And should you want to know more about their attitude, you can gain valuable insight into the manner in which the members of Skid Row like to spend their free time. Throughout the show, Bach warmly acknowledged those in the audience who were smoking “some motherfuckin’ nature.” And as he left the stage, he said, “I’m gonna go backstage, light up a big fuckin‘ doobie, drink a Jack and Coke and watch some fuckin‘ Guns n’ Roses.” And damned if that is not exactly what he did.
What ultimately separates Skid Row from some of the competition – the worthless hair bands and other hard-rock poseurs – is that this is a band that’s exactly what it seems to be. In a world where other rockers rush offstage to an emergency board meeting with their accountants, Skid Row is the real deal, a band of surprisingly sweet and sincere twentysomething guys who could hardly be happier with their chosen line of work.
“I’ve always said that the only difference between us and our fans is the stage,” says guitarist Dave “the Snake” Sabo.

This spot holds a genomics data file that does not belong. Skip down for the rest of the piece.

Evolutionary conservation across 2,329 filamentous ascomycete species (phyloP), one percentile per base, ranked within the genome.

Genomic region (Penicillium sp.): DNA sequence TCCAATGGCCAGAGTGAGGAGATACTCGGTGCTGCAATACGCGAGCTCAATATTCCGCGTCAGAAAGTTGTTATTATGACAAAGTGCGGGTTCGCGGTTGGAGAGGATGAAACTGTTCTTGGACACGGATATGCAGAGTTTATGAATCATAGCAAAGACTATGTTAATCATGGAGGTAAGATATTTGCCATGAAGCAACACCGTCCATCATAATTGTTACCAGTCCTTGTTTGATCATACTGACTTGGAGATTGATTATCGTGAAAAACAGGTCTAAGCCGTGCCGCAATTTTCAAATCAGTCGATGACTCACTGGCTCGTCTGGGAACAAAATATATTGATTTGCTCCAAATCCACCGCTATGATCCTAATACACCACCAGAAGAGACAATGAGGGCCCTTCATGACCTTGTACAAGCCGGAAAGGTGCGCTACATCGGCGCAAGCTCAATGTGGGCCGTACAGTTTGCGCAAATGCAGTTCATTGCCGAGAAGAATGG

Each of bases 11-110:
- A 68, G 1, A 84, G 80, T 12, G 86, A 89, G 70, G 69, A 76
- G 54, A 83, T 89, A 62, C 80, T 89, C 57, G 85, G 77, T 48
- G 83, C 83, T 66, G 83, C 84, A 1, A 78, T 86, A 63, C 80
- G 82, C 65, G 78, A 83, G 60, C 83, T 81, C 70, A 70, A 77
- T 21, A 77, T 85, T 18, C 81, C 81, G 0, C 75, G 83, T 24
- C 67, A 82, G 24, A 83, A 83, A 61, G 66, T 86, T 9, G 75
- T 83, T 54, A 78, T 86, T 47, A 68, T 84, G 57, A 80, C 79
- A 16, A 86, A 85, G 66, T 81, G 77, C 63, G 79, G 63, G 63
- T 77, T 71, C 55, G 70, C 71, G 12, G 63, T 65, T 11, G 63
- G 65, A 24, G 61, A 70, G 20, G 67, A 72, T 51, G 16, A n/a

“We’re pretty much the same punks that we always were,” adds Bolan.
So if someone in Skid Row says that he’s going to get fucked up backstage, by all means believe him. Not that anyone in the band wants to encourage you to do the same. “I only advocate drug use for me and my band, dude,” says Bach, before breaking into his howling laugh and offering one of his trademark violent hand slaps.
Call it definitive proof of the Theory of Hard-Rock Relativity: While the members of Guns n’ Roses were busy making all the headlines this summer, their similarly rowdy tour mates in Skid Row were coming off like angels by comparison. And they were selling lots of albums along the way – more than 1.5 million copies of Slave to the Grind thus far.